From there, I worked on coming up with the Boy’s specific challenges in the fantasy world, the various characters in the hospital and how their fantasy alter-egos would be represented, Boy and Mom’s specific circumstances, and how the gameplay would function (since I wanted Rakuen to have actual gameplay and not just be a „walking simulator“). Some of the things that existed early on were the original concept of Boy and Mom escaping to a fantasy world in order to complete challenges to receive the Boy’s specific wish, the underlying challenges faced by the hospital that relate to real world events, Leeble Village and its residents (the game actually started as a crafting game, where each Leeble represented a character who would help you craft tools), several of the main characters and their backstories, the final scene, etc. Some things that came later on were Monsieur Bud’s tea house, a more elaborate set of cutscenes explaining Kisaburo and Sue’s backgrounds, and the implementation of the Patient Lounge (though the idea of improving the hospital atmosphere existed from early on).

Markus: There are a lot of cultural references in this game (mostly japanese and korean ones) –  you read about specific  events, but also see a snowglobe from  Switzerland for example. Can you tell us a bit about this?

Laura: The reason you can see a snowglobe from Switzerland in Tony’s house is because he’s a former pilot who traveled frequently and brought back souvenirs from around the world. As for the Japanese and Korean references; I chose to include them because of my own personal experiences. The game’s story also revolves around some specific events that occured in Japan. How those events relate to the hospital and its residents is gradually revealed throughout the game.

Markus: There might be  a lot of players, who try Rakuen after they have played To the Moon. Me included, but in this case – I didn’t really have the expectations to cry – I was just excited to see what this story is about. I have to say, that I felt happy because the jokes and humour are brilliant. I love Sugarbaby! There is really something for everyone in this game and I admit, I teared up three times. My point is, do you think the players approach your game with expectations to be prepared for an emotional, sad story? And did you try to deliver it to them?

Laura: First of all, thank-you so much for the kind words 🙂 I never know whether or not people are gonna get my strange sense of humor, but I’m always happy when they do. And if players are able to relate to the characters and empathize with them then I’m glad for this as well, since one of my goals is to highlight the importance of empathy… Especially when someone’s suffering may be more latent (like with Mom, who hides her struggles so well). I tried my best to create real characters with relatable struggles. I hope that the player will be able to experience the feeling of building friendships with them, and that they’ll see the importance of their kindness in their lives. I wanted there to be highs and lows; silliness, sadness, adventure, joy, loss, and everything in between, because all these are a part of life. I suppose crying is a part of life, too 🙂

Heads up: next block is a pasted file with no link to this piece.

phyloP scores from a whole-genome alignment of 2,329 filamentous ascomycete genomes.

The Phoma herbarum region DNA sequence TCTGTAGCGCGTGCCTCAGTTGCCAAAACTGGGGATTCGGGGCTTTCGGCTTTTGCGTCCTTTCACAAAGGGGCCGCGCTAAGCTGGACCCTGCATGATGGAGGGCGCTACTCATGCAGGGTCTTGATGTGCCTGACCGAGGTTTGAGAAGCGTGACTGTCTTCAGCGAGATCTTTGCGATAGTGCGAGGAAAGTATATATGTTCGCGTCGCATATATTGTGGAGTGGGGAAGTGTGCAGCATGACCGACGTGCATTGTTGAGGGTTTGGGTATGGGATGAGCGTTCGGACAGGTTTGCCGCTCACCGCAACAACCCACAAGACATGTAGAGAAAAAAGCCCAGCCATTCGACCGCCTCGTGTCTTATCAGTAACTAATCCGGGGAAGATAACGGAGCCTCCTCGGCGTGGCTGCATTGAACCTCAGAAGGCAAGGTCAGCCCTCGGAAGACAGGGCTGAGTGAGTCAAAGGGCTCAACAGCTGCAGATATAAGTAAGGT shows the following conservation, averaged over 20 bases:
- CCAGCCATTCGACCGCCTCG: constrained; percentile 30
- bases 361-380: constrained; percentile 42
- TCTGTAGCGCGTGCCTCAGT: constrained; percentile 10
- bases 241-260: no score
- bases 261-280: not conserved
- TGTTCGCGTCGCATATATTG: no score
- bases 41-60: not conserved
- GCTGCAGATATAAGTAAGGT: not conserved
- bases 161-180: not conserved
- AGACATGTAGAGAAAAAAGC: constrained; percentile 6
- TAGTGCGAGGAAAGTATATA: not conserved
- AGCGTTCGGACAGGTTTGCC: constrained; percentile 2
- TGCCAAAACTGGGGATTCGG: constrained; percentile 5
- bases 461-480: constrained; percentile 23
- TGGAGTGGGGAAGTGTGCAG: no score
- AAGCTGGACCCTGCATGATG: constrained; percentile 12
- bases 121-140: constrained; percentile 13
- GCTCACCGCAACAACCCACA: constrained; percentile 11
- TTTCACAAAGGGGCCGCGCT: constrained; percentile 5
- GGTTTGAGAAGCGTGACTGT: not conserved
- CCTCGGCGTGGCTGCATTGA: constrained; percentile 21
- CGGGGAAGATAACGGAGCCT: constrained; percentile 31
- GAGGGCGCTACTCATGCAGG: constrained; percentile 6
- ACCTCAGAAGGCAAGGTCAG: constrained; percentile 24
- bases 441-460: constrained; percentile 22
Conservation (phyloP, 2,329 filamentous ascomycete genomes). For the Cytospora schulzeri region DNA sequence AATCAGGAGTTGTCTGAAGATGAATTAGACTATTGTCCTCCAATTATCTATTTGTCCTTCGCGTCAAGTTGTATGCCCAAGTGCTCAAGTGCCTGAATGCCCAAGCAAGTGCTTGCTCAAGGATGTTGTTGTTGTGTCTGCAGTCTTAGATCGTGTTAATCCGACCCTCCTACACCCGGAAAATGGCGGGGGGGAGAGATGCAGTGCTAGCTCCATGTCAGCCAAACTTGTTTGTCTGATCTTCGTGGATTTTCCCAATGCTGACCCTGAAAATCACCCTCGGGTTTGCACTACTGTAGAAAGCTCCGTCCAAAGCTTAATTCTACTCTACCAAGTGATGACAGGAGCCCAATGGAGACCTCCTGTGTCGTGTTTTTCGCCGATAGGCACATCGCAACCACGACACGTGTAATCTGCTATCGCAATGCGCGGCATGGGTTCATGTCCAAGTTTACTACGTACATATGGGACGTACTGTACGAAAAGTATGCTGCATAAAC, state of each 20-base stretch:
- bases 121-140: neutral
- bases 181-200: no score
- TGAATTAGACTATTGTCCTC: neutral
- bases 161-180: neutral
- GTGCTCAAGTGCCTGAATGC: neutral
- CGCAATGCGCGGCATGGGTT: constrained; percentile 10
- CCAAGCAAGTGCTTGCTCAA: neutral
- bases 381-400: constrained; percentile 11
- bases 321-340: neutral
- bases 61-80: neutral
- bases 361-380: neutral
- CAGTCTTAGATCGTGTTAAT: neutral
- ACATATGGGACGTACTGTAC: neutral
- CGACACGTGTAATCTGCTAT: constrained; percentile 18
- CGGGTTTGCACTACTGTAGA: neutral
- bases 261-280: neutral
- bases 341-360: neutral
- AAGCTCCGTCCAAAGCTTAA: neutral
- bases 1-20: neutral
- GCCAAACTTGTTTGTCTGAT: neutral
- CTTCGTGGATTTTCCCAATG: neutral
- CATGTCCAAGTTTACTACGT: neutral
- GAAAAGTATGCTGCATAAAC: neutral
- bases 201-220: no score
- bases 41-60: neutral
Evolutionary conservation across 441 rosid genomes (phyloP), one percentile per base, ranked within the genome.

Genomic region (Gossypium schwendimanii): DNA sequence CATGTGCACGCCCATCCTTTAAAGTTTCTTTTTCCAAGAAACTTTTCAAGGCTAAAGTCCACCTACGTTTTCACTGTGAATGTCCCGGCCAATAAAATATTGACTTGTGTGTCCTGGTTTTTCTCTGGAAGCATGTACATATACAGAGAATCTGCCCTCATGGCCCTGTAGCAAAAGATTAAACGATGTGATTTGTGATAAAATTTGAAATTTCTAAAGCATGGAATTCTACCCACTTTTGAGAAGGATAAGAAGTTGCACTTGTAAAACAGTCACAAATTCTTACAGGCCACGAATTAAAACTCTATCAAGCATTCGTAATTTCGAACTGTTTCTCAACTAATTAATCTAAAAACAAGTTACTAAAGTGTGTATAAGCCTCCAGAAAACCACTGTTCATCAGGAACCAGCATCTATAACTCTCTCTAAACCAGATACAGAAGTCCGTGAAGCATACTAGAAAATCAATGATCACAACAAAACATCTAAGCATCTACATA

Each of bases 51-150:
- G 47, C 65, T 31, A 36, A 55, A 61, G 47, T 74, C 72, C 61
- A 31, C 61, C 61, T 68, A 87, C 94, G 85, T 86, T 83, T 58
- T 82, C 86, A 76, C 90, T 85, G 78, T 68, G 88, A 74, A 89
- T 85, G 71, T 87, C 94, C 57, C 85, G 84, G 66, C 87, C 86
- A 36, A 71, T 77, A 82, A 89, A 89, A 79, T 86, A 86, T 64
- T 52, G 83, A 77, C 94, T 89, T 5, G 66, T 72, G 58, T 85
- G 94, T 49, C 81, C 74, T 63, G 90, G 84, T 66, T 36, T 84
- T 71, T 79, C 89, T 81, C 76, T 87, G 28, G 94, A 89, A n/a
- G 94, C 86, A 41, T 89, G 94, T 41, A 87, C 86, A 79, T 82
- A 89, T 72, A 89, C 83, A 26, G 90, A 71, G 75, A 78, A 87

Markus: 4-5 years in development – what were the hardest parts  in this process and for anyone else who is interested in creating a game – can you give any advice to them?

Laura: One of the most difficult things for me during development was sticking with the project for so many years! Working on the emotionally weighted sections was also difficult at times. In order to write the dialogue, I would really try to empathize with the characters in order to imagine what they would say, or how they’d react. I was basically forcing myself to be sad for long periods of time so that I could write realistic dialogue. Combined with listening to the music, and reflecting on personal experiences or people I was close to… this was definitely not easy! I also ran into a number of technical issues during development (both with my music software, as well as random rpg maker issues). I think anytime there’s a roadblock to getting something creative out of your head before it flies away (music, story ideas, puzzles, etc.), it’s going to be frustrating 🙂 

My advice for those who are interested in creating a game: